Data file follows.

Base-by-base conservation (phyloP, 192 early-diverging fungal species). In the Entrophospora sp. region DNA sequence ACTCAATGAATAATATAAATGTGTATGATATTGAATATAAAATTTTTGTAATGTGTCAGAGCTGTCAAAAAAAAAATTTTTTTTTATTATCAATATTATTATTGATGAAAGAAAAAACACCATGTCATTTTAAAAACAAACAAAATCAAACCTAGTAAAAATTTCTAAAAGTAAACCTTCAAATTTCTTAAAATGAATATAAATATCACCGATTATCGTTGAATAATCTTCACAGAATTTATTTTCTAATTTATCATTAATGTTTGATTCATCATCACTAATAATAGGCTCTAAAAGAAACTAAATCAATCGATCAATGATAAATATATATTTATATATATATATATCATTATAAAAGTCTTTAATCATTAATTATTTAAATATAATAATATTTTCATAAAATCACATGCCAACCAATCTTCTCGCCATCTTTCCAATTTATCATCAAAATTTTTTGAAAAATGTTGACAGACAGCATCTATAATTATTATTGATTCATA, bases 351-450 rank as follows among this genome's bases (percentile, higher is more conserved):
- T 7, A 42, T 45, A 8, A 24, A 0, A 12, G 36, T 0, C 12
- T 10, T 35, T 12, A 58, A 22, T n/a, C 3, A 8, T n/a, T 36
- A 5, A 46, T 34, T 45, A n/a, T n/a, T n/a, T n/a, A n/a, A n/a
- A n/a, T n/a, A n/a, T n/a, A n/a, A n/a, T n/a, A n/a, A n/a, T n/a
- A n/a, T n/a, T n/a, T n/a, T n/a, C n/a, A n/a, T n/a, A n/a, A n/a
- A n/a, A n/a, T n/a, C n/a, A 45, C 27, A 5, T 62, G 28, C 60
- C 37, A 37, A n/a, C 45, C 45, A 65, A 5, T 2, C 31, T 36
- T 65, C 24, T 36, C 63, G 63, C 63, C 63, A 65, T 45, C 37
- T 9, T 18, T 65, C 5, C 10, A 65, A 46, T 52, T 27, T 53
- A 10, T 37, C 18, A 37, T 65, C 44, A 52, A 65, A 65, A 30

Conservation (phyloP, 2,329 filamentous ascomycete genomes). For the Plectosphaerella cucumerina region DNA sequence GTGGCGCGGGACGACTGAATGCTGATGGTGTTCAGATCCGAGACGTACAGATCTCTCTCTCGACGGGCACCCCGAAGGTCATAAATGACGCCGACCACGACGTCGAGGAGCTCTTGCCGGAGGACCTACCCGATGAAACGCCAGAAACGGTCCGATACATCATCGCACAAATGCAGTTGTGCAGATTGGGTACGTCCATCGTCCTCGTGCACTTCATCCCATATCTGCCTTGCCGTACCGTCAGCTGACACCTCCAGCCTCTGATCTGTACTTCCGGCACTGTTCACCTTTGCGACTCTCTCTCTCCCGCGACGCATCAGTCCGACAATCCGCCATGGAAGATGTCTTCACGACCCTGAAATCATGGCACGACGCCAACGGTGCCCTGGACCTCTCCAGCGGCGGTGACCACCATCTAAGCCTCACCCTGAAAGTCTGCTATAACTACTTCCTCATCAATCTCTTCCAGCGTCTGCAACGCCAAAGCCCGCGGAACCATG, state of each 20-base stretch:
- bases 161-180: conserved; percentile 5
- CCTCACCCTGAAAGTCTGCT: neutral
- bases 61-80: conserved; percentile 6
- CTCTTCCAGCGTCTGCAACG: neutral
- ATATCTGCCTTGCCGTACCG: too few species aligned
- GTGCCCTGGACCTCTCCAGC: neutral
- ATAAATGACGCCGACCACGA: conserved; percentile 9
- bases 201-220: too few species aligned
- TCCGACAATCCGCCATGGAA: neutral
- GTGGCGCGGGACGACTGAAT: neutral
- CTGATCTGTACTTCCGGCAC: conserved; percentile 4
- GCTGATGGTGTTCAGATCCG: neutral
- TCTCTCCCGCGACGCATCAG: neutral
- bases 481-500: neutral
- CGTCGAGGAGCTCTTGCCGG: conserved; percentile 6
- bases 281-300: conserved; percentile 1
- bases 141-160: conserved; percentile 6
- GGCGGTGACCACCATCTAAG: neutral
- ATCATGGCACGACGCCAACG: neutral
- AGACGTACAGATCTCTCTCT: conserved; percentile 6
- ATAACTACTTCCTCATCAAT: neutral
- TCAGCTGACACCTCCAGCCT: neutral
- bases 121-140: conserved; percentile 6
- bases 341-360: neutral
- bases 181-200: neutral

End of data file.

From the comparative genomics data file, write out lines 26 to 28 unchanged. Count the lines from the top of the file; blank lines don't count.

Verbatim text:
- bases 481-500: neutral
- CGTCGAGGAGCTCTTGCCGG: conserved; percentile 6
- bases 281-300: conserved; percentile 1